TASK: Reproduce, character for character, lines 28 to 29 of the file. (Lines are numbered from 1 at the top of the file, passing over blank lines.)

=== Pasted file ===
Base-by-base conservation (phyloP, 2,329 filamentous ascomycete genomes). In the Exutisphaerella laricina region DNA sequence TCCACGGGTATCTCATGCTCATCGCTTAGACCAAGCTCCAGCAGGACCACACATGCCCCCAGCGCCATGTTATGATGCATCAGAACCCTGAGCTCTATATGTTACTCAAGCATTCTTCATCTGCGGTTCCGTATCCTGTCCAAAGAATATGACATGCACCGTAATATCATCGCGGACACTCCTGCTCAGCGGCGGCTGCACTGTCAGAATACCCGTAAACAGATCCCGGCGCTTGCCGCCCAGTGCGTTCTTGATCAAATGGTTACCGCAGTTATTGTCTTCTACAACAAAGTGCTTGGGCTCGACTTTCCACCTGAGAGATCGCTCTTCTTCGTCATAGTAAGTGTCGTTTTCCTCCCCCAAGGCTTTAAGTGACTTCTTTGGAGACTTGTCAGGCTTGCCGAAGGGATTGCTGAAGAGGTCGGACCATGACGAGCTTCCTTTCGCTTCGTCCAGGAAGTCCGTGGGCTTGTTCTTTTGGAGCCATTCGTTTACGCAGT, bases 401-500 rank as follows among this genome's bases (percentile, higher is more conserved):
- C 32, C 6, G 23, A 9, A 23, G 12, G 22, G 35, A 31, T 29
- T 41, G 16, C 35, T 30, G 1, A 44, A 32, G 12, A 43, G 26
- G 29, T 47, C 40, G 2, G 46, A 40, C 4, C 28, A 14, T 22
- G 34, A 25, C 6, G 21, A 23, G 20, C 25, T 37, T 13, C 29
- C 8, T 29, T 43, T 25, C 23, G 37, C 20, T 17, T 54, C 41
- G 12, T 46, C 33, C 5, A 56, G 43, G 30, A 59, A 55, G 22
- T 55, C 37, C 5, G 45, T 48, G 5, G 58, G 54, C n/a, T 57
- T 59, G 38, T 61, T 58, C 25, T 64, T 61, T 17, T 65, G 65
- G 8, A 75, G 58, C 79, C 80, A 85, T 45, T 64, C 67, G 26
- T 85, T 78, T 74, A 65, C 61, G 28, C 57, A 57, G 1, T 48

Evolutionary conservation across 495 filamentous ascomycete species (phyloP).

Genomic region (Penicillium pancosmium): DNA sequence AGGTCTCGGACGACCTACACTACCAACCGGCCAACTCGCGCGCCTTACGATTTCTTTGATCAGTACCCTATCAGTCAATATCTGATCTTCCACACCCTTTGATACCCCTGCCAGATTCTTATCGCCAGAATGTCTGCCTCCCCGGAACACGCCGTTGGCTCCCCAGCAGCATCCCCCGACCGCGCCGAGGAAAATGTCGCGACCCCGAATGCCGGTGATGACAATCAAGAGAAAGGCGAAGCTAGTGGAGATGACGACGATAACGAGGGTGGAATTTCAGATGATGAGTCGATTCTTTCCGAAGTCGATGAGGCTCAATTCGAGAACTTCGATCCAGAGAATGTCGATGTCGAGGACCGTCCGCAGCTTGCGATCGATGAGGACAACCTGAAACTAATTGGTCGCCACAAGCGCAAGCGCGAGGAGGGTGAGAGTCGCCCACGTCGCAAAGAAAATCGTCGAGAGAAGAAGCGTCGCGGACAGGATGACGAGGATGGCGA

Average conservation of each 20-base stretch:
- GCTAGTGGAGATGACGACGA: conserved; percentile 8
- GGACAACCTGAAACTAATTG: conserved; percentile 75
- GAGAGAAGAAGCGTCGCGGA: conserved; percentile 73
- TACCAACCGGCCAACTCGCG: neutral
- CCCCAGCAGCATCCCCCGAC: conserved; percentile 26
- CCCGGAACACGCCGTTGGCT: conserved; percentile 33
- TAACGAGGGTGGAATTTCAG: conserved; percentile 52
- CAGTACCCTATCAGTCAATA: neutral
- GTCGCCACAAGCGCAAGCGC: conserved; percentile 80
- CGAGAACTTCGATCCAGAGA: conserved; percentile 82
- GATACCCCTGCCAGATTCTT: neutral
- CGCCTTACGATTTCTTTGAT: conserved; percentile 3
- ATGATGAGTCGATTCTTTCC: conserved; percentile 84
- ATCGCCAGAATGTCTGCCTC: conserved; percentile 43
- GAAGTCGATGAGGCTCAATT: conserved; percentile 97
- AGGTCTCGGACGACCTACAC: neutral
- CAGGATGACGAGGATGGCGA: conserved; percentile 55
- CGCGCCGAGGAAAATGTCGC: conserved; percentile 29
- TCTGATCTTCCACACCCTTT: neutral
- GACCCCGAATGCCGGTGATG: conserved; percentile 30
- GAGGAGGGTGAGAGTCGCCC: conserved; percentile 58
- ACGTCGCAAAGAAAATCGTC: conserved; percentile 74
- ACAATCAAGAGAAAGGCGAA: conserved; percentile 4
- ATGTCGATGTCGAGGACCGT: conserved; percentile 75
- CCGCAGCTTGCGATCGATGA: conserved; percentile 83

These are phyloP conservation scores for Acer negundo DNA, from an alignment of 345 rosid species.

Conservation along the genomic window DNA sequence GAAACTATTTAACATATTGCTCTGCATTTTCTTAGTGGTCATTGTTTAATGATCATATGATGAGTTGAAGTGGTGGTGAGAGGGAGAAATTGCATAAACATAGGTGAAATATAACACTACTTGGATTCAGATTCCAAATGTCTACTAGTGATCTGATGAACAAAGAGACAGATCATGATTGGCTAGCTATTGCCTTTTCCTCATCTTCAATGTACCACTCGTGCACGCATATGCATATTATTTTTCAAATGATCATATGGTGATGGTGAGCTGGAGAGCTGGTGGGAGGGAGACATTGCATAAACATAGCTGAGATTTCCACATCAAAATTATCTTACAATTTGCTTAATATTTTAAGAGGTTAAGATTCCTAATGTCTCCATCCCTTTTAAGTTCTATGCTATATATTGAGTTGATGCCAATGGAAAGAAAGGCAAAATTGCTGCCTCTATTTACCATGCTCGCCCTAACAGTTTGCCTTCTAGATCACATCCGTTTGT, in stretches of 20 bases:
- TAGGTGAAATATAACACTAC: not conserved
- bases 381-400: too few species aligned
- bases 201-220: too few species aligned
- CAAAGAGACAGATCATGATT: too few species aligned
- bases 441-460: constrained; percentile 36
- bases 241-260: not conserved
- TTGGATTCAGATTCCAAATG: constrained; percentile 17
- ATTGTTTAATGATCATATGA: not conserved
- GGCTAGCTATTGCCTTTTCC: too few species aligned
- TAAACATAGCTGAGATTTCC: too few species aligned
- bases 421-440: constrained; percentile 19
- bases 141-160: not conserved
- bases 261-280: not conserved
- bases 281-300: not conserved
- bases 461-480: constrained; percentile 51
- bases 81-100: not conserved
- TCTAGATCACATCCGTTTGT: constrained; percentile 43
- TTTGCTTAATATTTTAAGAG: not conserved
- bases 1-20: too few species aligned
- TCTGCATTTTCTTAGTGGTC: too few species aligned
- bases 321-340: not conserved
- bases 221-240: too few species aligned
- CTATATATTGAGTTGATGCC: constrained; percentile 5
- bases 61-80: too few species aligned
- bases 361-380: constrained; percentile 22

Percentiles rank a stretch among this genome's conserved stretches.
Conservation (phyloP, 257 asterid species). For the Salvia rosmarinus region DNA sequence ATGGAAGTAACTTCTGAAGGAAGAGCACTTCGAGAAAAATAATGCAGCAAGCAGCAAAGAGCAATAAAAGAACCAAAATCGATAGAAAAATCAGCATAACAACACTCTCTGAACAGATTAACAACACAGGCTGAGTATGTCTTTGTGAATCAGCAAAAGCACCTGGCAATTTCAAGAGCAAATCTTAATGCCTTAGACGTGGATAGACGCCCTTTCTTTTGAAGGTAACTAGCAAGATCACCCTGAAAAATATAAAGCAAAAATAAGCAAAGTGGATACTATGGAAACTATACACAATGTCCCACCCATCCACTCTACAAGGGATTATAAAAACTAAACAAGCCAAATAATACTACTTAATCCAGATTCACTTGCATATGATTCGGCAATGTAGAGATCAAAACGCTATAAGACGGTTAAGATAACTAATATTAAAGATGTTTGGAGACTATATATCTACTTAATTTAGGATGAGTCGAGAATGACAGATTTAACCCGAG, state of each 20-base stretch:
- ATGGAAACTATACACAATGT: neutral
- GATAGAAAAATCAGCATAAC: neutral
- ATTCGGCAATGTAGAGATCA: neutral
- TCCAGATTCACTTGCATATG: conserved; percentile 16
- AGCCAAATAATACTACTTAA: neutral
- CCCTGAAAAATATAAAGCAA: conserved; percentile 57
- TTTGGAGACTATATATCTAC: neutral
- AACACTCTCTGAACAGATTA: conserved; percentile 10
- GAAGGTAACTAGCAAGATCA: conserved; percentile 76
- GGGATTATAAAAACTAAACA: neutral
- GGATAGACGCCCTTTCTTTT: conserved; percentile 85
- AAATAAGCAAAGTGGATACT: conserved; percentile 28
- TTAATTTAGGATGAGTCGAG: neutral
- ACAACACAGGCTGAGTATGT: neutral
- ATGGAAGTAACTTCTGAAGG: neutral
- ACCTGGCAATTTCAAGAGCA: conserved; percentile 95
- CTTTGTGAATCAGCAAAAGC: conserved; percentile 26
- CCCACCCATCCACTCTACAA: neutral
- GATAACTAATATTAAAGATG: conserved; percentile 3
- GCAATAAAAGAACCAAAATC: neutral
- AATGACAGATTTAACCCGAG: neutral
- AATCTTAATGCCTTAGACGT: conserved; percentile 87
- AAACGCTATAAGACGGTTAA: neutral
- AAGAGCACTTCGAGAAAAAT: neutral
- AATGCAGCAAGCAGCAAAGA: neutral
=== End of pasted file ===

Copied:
- ATCGCCAGAATGTCTGCCTC: conserved; percentile 43
- GAAGTCGATGAGGCTCAATT: conserved; percentile 97